If you track the periodic Lawsuit Climate Survey, published by the U.S. Chamber of Commerce’s Institute for Legal Reform, you know the 2017 rankings were issued last month. The 2017 Survey constitutes the 11th fielding of the survey since the Institute for Legal Reform first began conducting its survey in 2002.
This year’s survey was based on telephone and online surveys of 1,321 in-house counsel, senior litigators or attorneys, and other senior executives knowledgeable about litigation matters at public and private companies with annual of at least $100 million. They were asked to give each state a grade (A through F) in the following areas:
- Enforcing meaningful venue requirements
- Overall treatment of tort and contract litigation
- Treatment of class action suits and mass consolidation suits
- Proportional discovery
- Scientific and technical evidence
- Trial judges’ impartiality
- Trial judges’ competence
- Juries’ fairness
- Quality of appellate review
These elements were then combined to create an overall ranking of the states’ liability systems.
According the Survey, a state’s litigation environment may impact a company’s business decisions, including where to locate or do business. Of the survey respondents, 85% reported that the state’s litigation environment is “likely” to impact important business decisions; 42% said “very likely;” and only 5% answered “very unlikely.”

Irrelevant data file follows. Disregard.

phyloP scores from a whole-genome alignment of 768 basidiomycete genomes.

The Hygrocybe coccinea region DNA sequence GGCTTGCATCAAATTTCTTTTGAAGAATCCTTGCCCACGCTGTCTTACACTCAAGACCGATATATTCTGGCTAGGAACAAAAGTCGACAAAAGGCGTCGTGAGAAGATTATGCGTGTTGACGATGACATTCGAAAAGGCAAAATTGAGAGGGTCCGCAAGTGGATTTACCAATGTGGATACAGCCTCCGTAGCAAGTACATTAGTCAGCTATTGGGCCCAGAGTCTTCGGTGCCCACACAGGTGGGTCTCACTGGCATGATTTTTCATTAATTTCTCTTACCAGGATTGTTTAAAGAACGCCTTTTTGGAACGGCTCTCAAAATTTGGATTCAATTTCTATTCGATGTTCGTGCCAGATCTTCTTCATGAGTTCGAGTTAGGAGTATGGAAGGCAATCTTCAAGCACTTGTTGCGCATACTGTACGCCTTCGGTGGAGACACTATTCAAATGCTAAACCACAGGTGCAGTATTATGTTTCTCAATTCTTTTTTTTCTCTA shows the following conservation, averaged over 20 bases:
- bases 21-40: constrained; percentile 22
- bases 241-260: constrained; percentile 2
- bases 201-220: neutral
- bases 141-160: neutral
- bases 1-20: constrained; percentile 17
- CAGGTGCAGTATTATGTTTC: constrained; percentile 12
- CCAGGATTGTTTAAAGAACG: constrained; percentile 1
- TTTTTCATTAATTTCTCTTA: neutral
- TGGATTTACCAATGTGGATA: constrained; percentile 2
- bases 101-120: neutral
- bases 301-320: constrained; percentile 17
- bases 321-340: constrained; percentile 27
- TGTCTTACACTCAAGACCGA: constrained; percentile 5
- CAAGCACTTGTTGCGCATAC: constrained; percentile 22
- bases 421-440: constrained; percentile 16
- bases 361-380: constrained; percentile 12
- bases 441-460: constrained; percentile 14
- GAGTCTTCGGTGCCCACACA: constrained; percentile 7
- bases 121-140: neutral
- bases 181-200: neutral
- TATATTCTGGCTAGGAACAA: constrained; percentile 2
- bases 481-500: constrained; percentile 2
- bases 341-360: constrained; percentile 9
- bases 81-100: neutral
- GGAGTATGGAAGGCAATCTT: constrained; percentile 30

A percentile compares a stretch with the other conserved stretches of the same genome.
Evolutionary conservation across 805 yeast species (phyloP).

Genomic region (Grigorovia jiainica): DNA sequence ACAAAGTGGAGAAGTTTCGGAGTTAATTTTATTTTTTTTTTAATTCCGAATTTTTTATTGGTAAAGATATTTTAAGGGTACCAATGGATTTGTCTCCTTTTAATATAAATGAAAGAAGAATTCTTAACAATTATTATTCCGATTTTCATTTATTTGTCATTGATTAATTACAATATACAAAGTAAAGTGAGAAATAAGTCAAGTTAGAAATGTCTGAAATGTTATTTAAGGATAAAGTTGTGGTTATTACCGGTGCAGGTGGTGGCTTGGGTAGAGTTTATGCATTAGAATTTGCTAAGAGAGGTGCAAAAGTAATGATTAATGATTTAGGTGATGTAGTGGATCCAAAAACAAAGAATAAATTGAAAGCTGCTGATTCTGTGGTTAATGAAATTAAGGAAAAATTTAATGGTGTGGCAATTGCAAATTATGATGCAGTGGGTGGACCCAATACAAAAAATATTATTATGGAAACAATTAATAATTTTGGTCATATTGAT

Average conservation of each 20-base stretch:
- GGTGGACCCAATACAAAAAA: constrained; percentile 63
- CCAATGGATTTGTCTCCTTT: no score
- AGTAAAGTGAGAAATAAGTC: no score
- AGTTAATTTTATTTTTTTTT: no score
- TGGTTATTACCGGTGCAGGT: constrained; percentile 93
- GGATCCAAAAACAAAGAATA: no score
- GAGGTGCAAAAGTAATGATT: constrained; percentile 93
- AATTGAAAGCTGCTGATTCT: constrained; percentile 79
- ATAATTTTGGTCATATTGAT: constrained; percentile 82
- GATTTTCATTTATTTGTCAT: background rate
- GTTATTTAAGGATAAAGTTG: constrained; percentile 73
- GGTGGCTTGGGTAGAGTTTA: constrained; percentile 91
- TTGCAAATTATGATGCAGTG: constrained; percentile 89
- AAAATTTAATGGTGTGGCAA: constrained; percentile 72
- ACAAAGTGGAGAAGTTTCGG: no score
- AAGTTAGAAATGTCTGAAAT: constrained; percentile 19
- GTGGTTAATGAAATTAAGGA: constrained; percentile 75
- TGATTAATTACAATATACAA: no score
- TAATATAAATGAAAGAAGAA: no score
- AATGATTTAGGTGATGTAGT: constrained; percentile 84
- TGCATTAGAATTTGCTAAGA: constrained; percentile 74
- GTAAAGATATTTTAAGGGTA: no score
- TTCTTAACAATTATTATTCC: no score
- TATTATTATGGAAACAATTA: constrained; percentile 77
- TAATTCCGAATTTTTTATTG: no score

Historically, Nebraska has fared well in the survey. In the prior 10 iterations of the report, Nebraska ranked No. 2 among the 50 states six times, and ranked 3rd three times.
This year, however, Nebraska dropped four ranks: from 3rd in 2015 to 7th in 2017. It is, in fact, Nebraska’s worst ranking since the survey began. Fear not, though, as the report indicates that there have been changes in the overall ranking criteria, such that the 2017 score “does not provide an apples-to-apples comparison to previous years.”
Beyond the overall score, it is telling to look at how Nebraska ranked in the individual elements. In most areas, Nebraska’s rank in a particular area was comparable to its overall rank. But there were a few outliers. For example, it ranked “18” in Enforcing Meaningful Venue Requirements; “11” in Damages, “15” for Juries’ Fairness, and “17” for Quality Appellate Review.
The State’s ranking vis-à-vis Quality Appellate Review is especially surprising considering that Nebraska achieved ranks of “7” and “6” for Trial Judges’ Impartiality and Trial Judges’ Competence, respectively. It is unclear why Survey respondents believe there to be a disconnect between the quality of our trial court judges and the quality of our review at the appellate court level.
If you would like to review the entire survey, you may find it here.
P.S. As between Nebraska and Iowa, Nebraska is still “Nicer than Iowa,” as Iowa achieved an overall rank of 13.